Exploring neighborhood unit's planning elements and configuration methods in Seoul and Singapore from a walkability perspective

Jeeun Lee, Sohyun Park

Research output: Contribution to journalArticlepeer-review

7 Scopus citations

Abstract

This paper is to explore how the neighborhood-unit concept, which had been initially promoted by North America and the United Kingdom, was adopted and utilized in the Asian cities of high-density developments, such as Seoul and Singapore from a walkability perspective. Among various environmental elements of walkability in a given neighborhood unit, 10 planning elements, as well as their configuration methods, were drawn from the review of the existing studies, which became an analytical framework for this paper. The findings of the analysis are as follows. First, there were similarities, yet also marked distinctions between the cases of Seoul and Singapore, on the one hand, and those in North America and the UK on the other, with respect to the configuration methods, categorized into four groups of typologies: 'Neighborhood Size', 'Neighborhood Structure', 'Neighborhood Network', and 'Neighborhood Facilities'. The differences largely resulted from the high-density developments in Seoul and Singapore. In the years since the 1990s, however, when the concept of sustainable development was strengthened, the configuration methods, related to 'Neighborhood Structure' and to 'Neighborhood Facilities' in most cases, were enhanced to suit more neighborhood walking. The initial concept of the neighborhood unit was actively modified to accommodate the high-density urban situations in Seoul and Singapore, having both positive and negative impacts on neighborhood walkability.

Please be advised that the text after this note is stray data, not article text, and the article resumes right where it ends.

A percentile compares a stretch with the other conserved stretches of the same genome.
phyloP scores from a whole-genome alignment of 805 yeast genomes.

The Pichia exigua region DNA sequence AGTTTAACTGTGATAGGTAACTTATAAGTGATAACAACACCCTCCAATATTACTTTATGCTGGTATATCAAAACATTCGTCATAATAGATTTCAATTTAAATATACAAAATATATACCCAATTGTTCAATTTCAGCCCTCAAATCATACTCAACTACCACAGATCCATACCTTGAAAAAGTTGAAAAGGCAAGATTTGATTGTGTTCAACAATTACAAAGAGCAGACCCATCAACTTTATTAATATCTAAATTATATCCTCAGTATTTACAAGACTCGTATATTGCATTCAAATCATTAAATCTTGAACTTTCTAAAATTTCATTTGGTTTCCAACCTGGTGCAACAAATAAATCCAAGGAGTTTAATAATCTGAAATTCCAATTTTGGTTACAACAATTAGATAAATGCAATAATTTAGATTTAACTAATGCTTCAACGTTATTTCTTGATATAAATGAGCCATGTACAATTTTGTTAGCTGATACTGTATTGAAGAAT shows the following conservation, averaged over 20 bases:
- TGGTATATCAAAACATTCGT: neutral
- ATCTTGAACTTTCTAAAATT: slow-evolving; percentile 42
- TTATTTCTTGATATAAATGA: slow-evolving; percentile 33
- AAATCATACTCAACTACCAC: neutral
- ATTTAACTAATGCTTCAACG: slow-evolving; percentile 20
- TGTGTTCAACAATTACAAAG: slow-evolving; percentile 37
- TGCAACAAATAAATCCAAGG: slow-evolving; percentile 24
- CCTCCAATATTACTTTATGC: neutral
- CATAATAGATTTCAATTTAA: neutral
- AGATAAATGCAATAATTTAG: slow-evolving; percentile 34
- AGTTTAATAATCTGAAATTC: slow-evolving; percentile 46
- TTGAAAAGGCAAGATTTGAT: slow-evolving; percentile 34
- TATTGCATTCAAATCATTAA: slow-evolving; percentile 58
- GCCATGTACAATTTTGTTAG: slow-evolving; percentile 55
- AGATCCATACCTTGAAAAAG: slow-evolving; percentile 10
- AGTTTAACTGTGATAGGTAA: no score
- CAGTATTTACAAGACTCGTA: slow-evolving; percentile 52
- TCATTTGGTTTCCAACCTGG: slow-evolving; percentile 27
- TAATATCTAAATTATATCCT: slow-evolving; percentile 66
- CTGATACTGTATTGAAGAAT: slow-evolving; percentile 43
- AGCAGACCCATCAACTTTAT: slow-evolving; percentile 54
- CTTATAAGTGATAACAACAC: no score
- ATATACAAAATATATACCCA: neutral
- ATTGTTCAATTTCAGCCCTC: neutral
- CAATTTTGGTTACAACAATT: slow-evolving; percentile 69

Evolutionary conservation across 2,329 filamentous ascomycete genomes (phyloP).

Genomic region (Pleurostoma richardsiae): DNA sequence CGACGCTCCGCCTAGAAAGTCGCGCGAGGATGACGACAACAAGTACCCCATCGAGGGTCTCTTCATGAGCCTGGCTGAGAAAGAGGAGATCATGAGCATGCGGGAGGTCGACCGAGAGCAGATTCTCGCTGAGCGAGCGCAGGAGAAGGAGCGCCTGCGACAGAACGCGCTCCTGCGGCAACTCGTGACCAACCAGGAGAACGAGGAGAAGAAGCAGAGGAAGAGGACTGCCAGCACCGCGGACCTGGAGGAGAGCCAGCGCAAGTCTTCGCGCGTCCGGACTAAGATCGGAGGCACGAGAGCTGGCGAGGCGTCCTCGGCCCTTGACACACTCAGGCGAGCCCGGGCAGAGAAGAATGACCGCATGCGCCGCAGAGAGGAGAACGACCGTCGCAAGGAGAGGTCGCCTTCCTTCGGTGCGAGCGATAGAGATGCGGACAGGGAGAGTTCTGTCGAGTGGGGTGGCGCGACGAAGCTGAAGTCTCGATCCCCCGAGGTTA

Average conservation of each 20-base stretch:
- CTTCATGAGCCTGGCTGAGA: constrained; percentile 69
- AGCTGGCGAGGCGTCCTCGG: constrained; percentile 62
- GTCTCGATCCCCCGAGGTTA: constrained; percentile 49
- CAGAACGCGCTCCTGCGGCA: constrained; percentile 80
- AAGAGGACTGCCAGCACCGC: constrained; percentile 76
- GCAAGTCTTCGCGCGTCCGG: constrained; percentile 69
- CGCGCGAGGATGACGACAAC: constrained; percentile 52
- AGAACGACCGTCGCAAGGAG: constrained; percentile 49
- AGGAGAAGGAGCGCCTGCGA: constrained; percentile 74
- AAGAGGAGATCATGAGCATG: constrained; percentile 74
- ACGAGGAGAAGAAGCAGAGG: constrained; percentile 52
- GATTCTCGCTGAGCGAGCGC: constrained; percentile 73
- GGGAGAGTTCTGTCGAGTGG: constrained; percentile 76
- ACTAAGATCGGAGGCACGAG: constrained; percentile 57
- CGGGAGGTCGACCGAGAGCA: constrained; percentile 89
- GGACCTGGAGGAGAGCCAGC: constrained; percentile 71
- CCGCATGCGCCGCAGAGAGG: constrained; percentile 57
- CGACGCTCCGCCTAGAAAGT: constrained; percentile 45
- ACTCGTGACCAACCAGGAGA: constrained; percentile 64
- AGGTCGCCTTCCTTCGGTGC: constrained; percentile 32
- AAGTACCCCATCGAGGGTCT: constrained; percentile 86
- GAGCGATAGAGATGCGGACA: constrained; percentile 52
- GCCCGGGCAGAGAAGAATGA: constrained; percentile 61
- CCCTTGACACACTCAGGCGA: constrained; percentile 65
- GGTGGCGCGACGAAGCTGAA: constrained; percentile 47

Original languageEnglish
Article number988
JournalSustainability (Switzerland)
Volume10
Issue number4
DOIs
StatePublished - 27 Mar 2018

Bibliographical note

Funding Information:
Acknowledgments: This research was supported by NRF (National Research Foundation of Korea) Grant funded by the Korean Government (NRF-2016-Global Ph.D. Fellowship Program).

Publisher Copyright:
© 2018 by the authors.

Keywords

  • High-density development
  • Howard
  • Neighborhood unit planning
  • New town
  • Perry
  • Radburn
  • Sustainable development
  • Walkability
  • Walkable neighborhood

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